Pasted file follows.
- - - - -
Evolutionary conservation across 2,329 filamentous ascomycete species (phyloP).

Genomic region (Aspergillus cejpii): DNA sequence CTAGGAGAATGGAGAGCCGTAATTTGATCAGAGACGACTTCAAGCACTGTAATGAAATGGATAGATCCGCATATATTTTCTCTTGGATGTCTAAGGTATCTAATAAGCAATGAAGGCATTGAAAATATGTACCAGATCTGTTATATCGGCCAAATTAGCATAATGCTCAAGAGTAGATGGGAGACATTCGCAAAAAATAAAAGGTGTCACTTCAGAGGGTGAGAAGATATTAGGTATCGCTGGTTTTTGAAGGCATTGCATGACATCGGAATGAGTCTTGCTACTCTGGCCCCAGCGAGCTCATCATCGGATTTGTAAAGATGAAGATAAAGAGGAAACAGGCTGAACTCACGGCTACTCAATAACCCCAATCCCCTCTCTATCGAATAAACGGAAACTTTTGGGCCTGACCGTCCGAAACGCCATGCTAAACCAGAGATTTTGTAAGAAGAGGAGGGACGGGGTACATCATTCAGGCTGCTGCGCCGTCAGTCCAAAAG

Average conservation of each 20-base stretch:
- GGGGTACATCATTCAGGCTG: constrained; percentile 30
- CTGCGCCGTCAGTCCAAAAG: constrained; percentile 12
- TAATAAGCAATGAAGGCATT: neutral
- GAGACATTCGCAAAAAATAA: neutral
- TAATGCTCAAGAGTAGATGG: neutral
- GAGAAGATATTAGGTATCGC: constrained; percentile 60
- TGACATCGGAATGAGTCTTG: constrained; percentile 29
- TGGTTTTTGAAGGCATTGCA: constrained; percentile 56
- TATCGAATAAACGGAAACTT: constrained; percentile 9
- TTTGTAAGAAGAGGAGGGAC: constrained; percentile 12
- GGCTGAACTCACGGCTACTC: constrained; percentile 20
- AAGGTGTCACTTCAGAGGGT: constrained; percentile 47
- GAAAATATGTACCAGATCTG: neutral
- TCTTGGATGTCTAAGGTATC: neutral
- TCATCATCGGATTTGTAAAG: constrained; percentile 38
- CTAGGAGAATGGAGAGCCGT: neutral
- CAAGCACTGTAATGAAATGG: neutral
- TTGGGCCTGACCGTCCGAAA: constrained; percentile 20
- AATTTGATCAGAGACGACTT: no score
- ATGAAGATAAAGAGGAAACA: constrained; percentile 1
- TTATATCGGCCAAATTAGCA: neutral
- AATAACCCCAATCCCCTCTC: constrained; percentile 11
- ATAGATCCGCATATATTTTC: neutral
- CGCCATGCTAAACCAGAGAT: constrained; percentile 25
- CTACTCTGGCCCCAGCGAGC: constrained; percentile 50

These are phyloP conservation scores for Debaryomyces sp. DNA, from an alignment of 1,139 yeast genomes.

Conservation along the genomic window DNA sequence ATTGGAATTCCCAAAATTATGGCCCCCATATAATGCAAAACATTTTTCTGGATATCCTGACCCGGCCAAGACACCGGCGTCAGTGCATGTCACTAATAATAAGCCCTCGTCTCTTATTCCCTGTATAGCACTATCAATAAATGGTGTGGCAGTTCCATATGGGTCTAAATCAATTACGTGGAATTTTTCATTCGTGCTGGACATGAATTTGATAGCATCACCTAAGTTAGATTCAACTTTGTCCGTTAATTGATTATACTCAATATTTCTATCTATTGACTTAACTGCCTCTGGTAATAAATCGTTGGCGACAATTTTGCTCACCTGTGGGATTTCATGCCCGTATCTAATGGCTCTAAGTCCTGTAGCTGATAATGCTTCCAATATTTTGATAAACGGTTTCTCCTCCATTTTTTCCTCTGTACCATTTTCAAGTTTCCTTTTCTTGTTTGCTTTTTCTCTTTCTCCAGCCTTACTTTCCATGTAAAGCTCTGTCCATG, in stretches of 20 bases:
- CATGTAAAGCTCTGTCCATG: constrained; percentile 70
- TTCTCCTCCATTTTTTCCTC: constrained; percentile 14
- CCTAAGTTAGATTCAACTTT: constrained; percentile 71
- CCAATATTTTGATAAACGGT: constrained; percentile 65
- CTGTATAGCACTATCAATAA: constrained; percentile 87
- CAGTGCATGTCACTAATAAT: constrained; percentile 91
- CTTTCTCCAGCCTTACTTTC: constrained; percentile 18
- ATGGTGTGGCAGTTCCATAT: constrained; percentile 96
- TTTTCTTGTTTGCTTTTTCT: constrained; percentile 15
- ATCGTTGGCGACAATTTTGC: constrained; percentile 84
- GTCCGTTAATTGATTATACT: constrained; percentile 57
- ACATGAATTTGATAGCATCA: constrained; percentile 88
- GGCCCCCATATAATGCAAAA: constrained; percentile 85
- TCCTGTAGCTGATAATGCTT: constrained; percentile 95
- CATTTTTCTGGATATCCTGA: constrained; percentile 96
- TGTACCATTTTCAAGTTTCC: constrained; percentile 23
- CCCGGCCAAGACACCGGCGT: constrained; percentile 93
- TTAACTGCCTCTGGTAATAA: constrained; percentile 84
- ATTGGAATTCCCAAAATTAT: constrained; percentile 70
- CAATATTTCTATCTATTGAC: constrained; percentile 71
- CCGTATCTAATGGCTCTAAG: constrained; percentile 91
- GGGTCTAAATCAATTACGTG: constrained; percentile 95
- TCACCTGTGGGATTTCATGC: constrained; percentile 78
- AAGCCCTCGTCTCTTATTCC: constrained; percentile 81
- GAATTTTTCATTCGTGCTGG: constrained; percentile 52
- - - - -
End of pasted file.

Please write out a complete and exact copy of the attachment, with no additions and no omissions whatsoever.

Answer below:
Evolutionary conservation across 2,329 filamentous ascomycete species (phyloP).

Genomic region (Aspergillus cejpii): DNA sequence CTAGGAGAATGGAGAGCCGTAATTTGATCAGAGACGACTTCAAGCACTGTAATGAAATGGATAGATCCGCATATATTTTCTCTTGGATGTCTAAGGTATCTAATAAGCAATGAAGGCATTGAAAATATGTACCAGATCTGTTATATCGGCCAAATTAGCATAATGCTCAAGAGTAGATGGGAGACATTCGCAAAAAATAAAAGGTGTCACTTCAGAGGGTGAGAAGATATTAGGTATCGCTGGTTTTTGAAGGCATTGCATGACATCGGAATGAGTCTTGCTACTCTGGCCCCAGCGAGCTCATCATCGGATTTGTAAAGATGAAGATAAAGAGGAAACAGGCTGAACTCACGGCTACTCAATAACCCCAATCCCCTCTCTATCGAATAAACGGAAACTTTTGGGCCTGACCGTCCGAAACGCCATGCTAAACCAGAGATTTTGTAAGAAGAGGAGGGACGGGGTACATCATTCAGGCTGCTGCGCCGTCAGTCCAAAAG

Average conservation of each 20-base stretch:
- GGGGTACATCATTCAGGCTG: constrained; percentile 30
- CTGCGCCGTCAGTCCAAAAG: constrained; percentile 12
- TAATAAGCAATGAAGGCATT: neutral
- GAGACATTCGCAAAAAATAA: neutral
- TAATGCTCAAGAGTAGATGG: neutral
- GAGAAGATATTAGGTATCGC: constrained; percentile 60
- TGACATCGGAATGAGTCTTG: constrained; percentile 29
- TGGTTTTTGAAGGCATTGCA: constrained; percentile 56
- TATCGAATAAACGGAAACTT: constrained; percentile 9
- TTTGTAAGAAGAGGAGGGAC: constrained; percentile 12
- GGCTGAACTCACGGCTACTC: constrained; percentile 20
- AAGGTGTCACTTCAGAGGGT: constrained; percentile 47
- GAAAATATGTACCAGATCTG: neutral
- TCTTGGATGTCTAAGGTATC: neutral
- TCATCATCGGATTTGTAAAG: constrained; percentile 38
- CTAGGAGAATGGAGAGCCGT: neutral
- CAAGCACTGTAATGAAATGG: neutral
- TTGGGCCTGACCGTCCGAAA: constrained; percentile 20
- AATTTGATCAGAGACGACTT: no score
- ATGAAGATAAAGAGGAAACA: constrained; percentile 1
- TTATATCGGCCAAATTAGCA: neutral
- AATAACCCCAATCCCCTCTC: constrained; percentile 11
- ATAGATCCGCATATATTTTC: neutral
- CGCCATGCTAAACCAGAGAT: constrained; percentile 25
- CTACTCTGGCCCCAGCGAGC: constrained; percentile 50

These are phyloP conservation scores for Debaryomyces sp. DNA, from an alignment of 1,139 yeast genomes.

Conservation along the genomic window DNA sequence ATTGGAATTCCCAAAATTATGGCCCCCATATAATGCAAAACATTTTTCTGGATATCCTGACCCGGCCAAGACACCGGCGTCAGTGCATGTCACTAATAATAAGCCCTCGTCTCTTATTCCCTGTATAGCACTATCAATAAATGGTGTGGCAGTTCCATATGGGTCTAAATCAATTACGTGGAATTTTTCATTCGTGCTGGACATGAATTTGATAGCATCACCTAAGTTAGATTCAACTTTGTCCGTTAATTGATTATACTCAATATTTCTATCTATTGACTTAACTGCCTCTGGTAATAAATCGTTGGCGACAATTTTGCTCACCTGTGGGATTTCATGCCCGTATCTAATGGCTCTAAGTCCTGTAGCTGATAATGCTTCCAATATTTTGATAAACGGTTTCTCCTCCATTTTTTCCTCTGTACCATTTTCAAGTTTCCTTTTCTTGTTTGCTTTTTCTCTTTCTCCAGCCTTACTTTCCATGTAAAGCTCTGTCCATG, in stretches of 20 bases:
- CATGTAAAGCTCTGTCCATG: constrained; percentile 70
- TTCTCCTCCATTTTTTCCTC: constrained; percentile 14
- CCTAAGTTAGATTCAACTTT: constrained; percentile 71
- CCAATATTTTGATAAACGGT: constrained; percentile 65
- CTGTATAGCACTATCAATAA: constrained; percentile 87
- CAGTGCATGTCACTAATAAT: constrained; percentile 91
- CTTTCTCCAGCCTTACTTTC: constrained; percentile 18
- ATGGTGTGGCAGTTCCATAT: constrained; percentile 96
- TTTTCTTGTTTGCTTTTTCT: constrained; percentile 15
- ATCGTTGGCGACAATTTTGC: constrained; percentile 84
- GTCCGTTAATTGATTATACT: constrained; percentile 57
- ACATGAATTTGATAGCATCA: constrained; percentile 88
- GGCCCCCATATAATGCAAAA: constrained; percentile 85
- TCCTGTAGCTGATAATGCTT: constrained; percentile 95
- CATTTTTCTGGATATCCTGA: constrained; percentile 96
- TGTACCATTTTCAAGTTTCC: constrained; percentile 23
- CCCGGCCAAGACACCGGCGT: constrained; percentile 93
- TTAACTGCCTCTGGTAATAA: constrained; percentile 84
- ATTGGAATTCCCAAAATTAT: constrained; percentile 70
- CAATATTTCTATCTATTGAC: constrained; percentile 71
- CCGTATCTAATGGCTCTAAG: constrained; percentile 91
- GGGTCTAAATCAATTACGTG: constrained; percentile 95
- TCACCTGTGGGATTTCATGC: constrained; percentile 78
- AAGCCCTCGTCTCTTATTCC: constrained; percentile 81
- GAATTTTTCATTCGTGCTGG: constrained; percentile 52